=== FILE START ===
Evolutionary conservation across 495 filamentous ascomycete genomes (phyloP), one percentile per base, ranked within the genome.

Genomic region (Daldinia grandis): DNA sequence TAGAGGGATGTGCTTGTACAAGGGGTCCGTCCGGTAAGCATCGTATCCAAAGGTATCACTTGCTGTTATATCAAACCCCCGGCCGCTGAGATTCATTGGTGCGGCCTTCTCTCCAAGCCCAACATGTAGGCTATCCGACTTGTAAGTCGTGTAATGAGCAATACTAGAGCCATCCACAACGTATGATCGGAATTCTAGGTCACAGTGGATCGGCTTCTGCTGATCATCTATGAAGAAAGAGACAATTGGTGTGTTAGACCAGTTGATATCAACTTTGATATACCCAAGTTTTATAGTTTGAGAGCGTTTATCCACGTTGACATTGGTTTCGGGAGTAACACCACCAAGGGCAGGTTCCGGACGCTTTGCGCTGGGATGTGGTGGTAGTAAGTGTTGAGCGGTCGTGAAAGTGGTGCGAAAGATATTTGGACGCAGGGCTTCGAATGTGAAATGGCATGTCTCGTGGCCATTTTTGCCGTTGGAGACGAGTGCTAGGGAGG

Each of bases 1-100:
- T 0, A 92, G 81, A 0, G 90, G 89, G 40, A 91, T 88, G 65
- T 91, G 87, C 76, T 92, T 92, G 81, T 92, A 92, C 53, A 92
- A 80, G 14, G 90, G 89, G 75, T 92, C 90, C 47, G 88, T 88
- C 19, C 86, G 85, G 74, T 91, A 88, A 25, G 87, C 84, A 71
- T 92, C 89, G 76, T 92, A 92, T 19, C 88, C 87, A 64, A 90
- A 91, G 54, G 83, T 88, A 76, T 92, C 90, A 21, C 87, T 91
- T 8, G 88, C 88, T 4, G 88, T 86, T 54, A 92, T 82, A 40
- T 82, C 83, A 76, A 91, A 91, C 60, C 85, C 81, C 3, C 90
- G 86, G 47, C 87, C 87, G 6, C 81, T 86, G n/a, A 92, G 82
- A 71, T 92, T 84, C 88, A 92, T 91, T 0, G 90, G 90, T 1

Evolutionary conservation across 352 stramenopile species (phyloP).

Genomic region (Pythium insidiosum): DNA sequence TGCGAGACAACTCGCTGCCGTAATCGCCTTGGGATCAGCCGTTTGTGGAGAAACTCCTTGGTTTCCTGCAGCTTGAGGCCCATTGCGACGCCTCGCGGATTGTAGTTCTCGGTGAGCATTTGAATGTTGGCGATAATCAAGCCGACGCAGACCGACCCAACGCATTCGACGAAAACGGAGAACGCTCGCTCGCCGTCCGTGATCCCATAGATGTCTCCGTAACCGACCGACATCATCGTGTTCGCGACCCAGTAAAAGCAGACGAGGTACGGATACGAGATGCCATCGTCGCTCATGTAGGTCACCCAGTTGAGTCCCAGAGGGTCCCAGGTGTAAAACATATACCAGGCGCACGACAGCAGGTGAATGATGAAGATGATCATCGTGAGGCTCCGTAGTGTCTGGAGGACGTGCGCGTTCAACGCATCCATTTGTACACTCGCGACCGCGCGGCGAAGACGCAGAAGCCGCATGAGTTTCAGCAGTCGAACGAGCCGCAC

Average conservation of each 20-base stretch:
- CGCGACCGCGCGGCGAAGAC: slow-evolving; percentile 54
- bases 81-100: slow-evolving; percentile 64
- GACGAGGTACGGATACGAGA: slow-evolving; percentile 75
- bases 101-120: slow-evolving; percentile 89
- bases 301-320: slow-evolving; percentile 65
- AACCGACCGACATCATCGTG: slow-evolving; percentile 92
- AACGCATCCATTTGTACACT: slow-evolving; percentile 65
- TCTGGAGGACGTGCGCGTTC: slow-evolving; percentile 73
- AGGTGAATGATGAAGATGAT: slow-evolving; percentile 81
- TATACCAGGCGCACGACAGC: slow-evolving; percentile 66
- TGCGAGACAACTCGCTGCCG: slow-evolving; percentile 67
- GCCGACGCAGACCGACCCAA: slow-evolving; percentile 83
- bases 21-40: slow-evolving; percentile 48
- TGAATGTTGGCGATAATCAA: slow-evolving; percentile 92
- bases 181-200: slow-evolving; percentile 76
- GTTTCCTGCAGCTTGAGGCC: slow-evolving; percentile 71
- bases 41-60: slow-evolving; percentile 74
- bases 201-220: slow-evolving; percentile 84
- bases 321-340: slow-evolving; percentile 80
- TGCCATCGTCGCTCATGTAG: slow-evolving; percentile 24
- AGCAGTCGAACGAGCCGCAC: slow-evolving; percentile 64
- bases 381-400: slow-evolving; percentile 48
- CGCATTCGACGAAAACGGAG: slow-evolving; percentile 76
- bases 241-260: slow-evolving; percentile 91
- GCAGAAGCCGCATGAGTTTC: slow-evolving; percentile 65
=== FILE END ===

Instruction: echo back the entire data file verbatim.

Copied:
Evolutionary conservation across 495 filamentous ascomycete genomes (phyloP), one percentile per base, ranked within the genome.

Genomic region (Daldinia grandis): DNA sequence TAGAGGGATGTGCTTGTACAAGGGGTCCGTCCGGTAAGCATCGTATCCAAAGGTATCACTTGCTGTTATATCAAACCCCCGGCCGCTGAGATTCATTGGTGCGGCCTTCTCTCCAAGCCCAACATGTAGGCTATCCGACTTGTAAGTCGTGTAATGAGCAATACTAGAGCCATCCACAACGTATGATCGGAATTCTAGGTCACAGTGGATCGGCTTCTGCTGATCATCTATGAAGAAAGAGACAATTGGTGTGTTAGACCAGTTGATATCAACTTTGATATACCCAAGTTTTATAGTTTGAGAGCGTTTATCCACGTTGACATTGGTTTCGGGAGTAACACCACCAAGGGCAGGTTCCGGACGCTTTGCGCTGGGATGTGGTGGTAGTAAGTGTTGAGCGGTCGTGAAAGTGGTGCGAAAGATATTTGGACGCAGGGCTTCGAATGTGAAATGGCATGTCTCGTGGCCATTTTTGCCGTTGGAGACGAGTGCTAGGGAGG

Each of bases 1-100:
- T 0, A 92, G 81, A 0, G 90, G 89, G 40, A 91, T 88, G 65
- T 91, G 87, C 76, T 92, T 92, G 81, T 92, A 92, C 53, A 92
- A 80, G 14, G 90, G 89, G 75, T 92, C 90, C 47, G 88, T 88
- C 19, C 86, G 85, G 74, T 91, A 88, A 25, G 87, C 84, A 71
- T 92, C 89, G 76, T 92, A 92, T 19, C 88, C 87, A 64, A 90
- A 91, G 54, G 83, T 88, A 76, T 92, C 90, A 21, C 87, T 91
- T 8, G 88, C 88, T 4, G 88, T 86, T 54, A 92, T 82, A 40
- T 82, C 83, A 76, A 91, A 91, C 60, C 85, C 81, C 3, C 90
- G 86, G 47, C 87, C 87, G 6, C 81, T 86, G n/a, A 92, G 82
- A 71, T 92, T 84, C 88, A 92, T 91, T 0, G 90, G 90, T 1

Evolutionary conservation across 352 stramenopile species (phyloP).

Genomic region (Pythium insidiosum): DNA sequence TGCGAGACAACTCGCTGCCGTAATCGCCTTGGGATCAGCCGTTTGTGGAGAAACTCCTTGGTTTCCTGCAGCTTGAGGCCCATTGCGACGCCTCGCGGATTGTAGTTCTCGGTGAGCATTTGAATGTTGGCGATAATCAAGCCGACGCAGACCGACCCAACGCATTCGACGAAAACGGAGAACGCTCGCTCGCCGTCCGTGATCCCATAGATGTCTCCGTAACCGACCGACATCATCGTGTTCGCGACCCAGTAAAAGCAGACGAGGTACGGATACGAGATGCCATCGTCGCTCATGTAGGTCACCCAGTTGAGTCCCAGAGGGTCCCAGGTGTAAAACATATACCAGGCGCACGACAGCAGGTGAATGATGAAGATGATCATCGTGAGGCTCCGTAGTGTCTGGAGGACGTGCGCGTTCAACGCATCCATTTGTACACTCGCGACCGCGCGGCGAAGACGCAGAAGCCGCATGAGTTTCAGCAGTCGAACGAGCCGCAC

Average conservation of each 20-base stretch:
- CGCGACCGCGCGGCGAAGAC: slow-evolving; percentile 54
- bases 81-100: slow-evolving; percentile 64
- GACGAGGTACGGATACGAGA: slow-evolving; percentile 75
- bases 101-120: slow-evolving; percentile 89
- bases 301-320: slow-evolving; percentile 65
- AACCGACCGACATCATCGTG: slow-evolving; percentile 92
- AACGCATCCATTTGTACACT: slow-evolving; percentile 65
- TCTGGAGGACGTGCGCGTTC: slow-evolving; percentile 73
- AGGTGAATGATGAAGATGAT: slow-evolving; percentile 81
- TATACCAGGCGCACGACAGC: slow-evolving; percentile 66
- TGCGAGACAACTCGCTGCCG: slow-evolving; percentile 67
- GCCGACGCAGACCGACCCAA: slow-evolving; percentile 83
- bases 21-40: slow-evolving; percentile 48
- TGAATGTTGGCGATAATCAA: slow-evolving; percentile 92
- bases 181-200: slow-evolving; percentile 76
- GTTTCCTGCAGCTTGAGGCC: slow-evolving; percentile 71
- bases 41-60: slow-evolving; percentile 74
- bases 201-220: slow-evolving; percentile 84
- bases 321-340: slow-evolving; percentile 80
- TGCCATCGTCGCTCATGTAG: slow-evolving; percentile 24
- AGCAGTCGAACGAGCCGCAC: slow-evolving; percentile 64
- bases 381-400: slow-evolving; percentile 48
- CGCATTCGACGAAAACGGAG: slow-evolving; percentile 76
- bases 241-260: slow-evolving; percentile 91
- GCAGAAGCCGCATGAGTTTC: slow-evolving; percentile 65